10 Tips for Better In-Person Networking

The Bencher—January/February

By Joshua O. Hess, Esquire

Making a good impression is not always easy, but it is the central component of networking. For the most part, networking, or “working a room” is all about people remembering you in a positive light. Generally, networking is meeting new people who share some sort of interest with you, or they would not have found their way into the same room as you at that moment. There are innumerable ways to network in this modern world, but there is no substitute for pressing the flesh, flashing a smile, and getting your voice heard. Frankly, the author would not be writing this but for the advice received from David Sherman, a more experienced attorney whose guidance helped land a job at a law firm.

1. Find happenings that interest you and GO: You cannot network where you are not, so go to events and wear a nametag. Find some events that meet your professional or personal interests and sign up. Do not be hung up on only going to bar association or other legal shindigs. Contacts and clients come from all walks of life, so go to that local dog adoption day, garage sale, or bicycle fix-up and mingle. Have a coffee, soda, or even just some trail mix beforehand for energy.

2. Get there early: Be the first one there so you can get a jump on working the room. You have a chance to meet almost everyone that way. You may even be able to talk with the people who scheduled the event, and they might know some not-to-miss attendees. This might sound crazy, but if there is no one else, talk to the staff at the event, such as waiters and bartenders. If nothing else, it will get you warmed up for mixing, like a light jog before a workout.

3. Do not talk just to your friends: Networking is a calculated endeavor to meet new people, which gets you out of your comfort zone. It is not a bad idea to go with a friend, but stick to walking in and out together. Most people have some trouble just walking up and saying hello to new people, so if you take the initiative, you can put others at ease by simply introducing yourself. Remember, they are at least open to meeting new people or they would not be wherever you are.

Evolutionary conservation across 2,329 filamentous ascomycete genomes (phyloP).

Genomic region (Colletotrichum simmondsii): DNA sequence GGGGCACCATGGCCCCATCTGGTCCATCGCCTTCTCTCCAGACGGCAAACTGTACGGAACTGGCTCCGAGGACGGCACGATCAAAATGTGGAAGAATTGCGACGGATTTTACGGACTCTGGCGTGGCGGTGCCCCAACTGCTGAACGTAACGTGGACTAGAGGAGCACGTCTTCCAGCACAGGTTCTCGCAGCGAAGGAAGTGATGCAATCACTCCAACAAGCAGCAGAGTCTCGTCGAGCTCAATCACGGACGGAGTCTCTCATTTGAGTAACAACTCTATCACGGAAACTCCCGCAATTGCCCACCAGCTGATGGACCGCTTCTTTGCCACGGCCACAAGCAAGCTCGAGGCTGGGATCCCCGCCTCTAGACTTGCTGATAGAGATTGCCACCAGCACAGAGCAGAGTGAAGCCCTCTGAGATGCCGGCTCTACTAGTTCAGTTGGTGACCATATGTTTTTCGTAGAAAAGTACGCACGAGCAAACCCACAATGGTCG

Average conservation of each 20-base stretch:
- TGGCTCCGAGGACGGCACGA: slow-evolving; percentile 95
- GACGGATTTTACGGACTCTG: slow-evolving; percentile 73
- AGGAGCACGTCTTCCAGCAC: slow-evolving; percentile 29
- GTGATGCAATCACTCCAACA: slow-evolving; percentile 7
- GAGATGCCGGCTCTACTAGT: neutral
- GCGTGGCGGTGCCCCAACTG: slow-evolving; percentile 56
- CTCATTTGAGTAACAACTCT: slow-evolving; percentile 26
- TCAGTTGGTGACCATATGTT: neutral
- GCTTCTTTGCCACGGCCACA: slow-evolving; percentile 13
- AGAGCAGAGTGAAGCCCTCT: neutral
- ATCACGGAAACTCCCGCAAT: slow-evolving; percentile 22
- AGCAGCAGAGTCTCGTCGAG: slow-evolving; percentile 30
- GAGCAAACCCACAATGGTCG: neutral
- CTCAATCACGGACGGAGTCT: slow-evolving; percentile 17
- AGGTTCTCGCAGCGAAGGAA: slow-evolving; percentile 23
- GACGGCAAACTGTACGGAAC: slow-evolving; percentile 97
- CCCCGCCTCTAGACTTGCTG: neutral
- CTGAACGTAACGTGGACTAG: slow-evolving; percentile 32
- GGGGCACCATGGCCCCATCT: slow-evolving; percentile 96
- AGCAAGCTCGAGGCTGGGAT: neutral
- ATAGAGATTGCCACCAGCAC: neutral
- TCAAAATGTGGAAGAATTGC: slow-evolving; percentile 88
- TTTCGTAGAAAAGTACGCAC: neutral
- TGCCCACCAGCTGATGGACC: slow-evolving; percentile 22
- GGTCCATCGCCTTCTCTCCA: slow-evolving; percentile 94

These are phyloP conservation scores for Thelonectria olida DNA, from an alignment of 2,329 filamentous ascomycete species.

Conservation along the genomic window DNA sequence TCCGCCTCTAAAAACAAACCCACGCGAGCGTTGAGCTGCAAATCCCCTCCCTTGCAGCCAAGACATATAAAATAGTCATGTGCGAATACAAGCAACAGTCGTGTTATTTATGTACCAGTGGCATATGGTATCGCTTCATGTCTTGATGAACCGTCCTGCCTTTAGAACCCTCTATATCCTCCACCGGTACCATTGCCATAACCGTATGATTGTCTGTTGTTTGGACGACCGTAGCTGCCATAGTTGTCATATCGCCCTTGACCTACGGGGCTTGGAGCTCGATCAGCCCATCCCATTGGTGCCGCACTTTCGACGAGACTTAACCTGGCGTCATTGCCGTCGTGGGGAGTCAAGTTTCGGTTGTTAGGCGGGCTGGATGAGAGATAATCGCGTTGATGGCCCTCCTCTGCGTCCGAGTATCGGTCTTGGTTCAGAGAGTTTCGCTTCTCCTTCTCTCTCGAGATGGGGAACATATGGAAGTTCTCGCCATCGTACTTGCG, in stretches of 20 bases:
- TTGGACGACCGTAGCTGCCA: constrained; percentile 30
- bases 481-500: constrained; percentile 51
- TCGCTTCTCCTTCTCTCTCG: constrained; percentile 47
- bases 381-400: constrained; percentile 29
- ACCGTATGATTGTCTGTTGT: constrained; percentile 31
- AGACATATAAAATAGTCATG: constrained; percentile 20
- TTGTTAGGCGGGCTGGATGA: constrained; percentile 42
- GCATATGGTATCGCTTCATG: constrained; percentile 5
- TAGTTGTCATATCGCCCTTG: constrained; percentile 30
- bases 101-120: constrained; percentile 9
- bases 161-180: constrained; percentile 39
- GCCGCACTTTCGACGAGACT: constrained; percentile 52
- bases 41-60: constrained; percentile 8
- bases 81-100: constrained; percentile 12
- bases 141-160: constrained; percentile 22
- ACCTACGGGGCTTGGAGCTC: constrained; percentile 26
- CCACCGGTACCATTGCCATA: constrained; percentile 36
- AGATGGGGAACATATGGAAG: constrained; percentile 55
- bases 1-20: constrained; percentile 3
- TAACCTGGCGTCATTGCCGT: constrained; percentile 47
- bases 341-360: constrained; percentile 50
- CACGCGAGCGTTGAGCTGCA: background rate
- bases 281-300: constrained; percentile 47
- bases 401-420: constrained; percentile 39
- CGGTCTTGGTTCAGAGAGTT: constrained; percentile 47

4. Be brave: Do not be afraid to go right up to a stranger and introduce yourself. It is bold and people respond. Keep doing it, because practice always makes perfect. Try to meet as many people as possible without hurrying. Five minutes can be a long time if you spend it right.

5. Ask questions, but not just to ask questions: Talking about yourself is for interviews. At a networking affair, you want to learn about others and pique their interest in you; people do this best by asking questions. You make a good impression and leave your conversation partner wanting more. Make sure to listen to the response. Really listen and you will know what to ask next and the other person will feel heard. Maya Angelou said, “I’ve learned that people will forget what you said, people will forget what you did, but people will never forget how you made them feel.”

One caveat is to make sure you tell them what you want, for example that you are looking for a job if you are. If you fear that expressing your desires will make you seem shallow or a pest, ask yourself, how else will they know what you want if you do not tell them? Do not make people guess. They will appreciate your upfront honesty.

6. Have a drink, but just one: Alcohol will make you more social, but drink too much and you will look like you did, and it is never good to be the one at the party who had too much. No one wants to be the drunk at the party, especially among other professionals. But go ahead and have one for courage.

7. Be positive: Everyone responds to upbeat, positive attitudes. A surly expression and discouraged demeanor turns people off, and alone is the one thing you do not want to be when networking. Here is a life hack to keep you rosy: for two full minutes, stand with your feet shoulder width apart, put your hands (they don’t have to be in fists but can be) on your hips with your elbows bent, like a superhero staring down a villain. This posture increases your testosterone and decreases your cortisol levels.

8. Stay late: Be the last to leave if possible. A firm’s managing partner may have missed the beginning of the event. That person may be just grabbing his or her first drink or snack as the bar closes. This comes from personal experience, and it really does make all the difference.

9. Follow up: If you make a contact, get the person’s card or contact info so you can send them an e-mail and tell them how nice it was to meet them and how you look forward to seeing them again. Send them an invite to connect on a social network. There is no point in meeting someone great if you never see him or her again. Ask for business cards from anyone you connect with and later, go through them to see whom you want to invite to lunch. Do not forget to bring your own business cards.

10. Do it again and again: Keep going to events and building your network. The work of networking is never over. There is less traffic on the extra mile, so keep going, get to know everyone you can, act like a superhero, and enjoy the journey—you only get to go on it once.

Joshua O. Hess, Esquire, is an associate at Christovich & Kearney, LLP in New Orleans, Louisiana, practicing mainly workers’ compensation defense. He is on the executive committee of the Thomas More Loyola Law School AIC.

© 2017 Joshua O. Hess, Esq. This article was originally published in the January/February 2017 issue of The Bencher, a bi-monthly publication of the American Inns of Court. This article, in full or in part, may not be copied, reprinted, distributed, or stored electronically in any form without the express written consent of the American Inns of Court.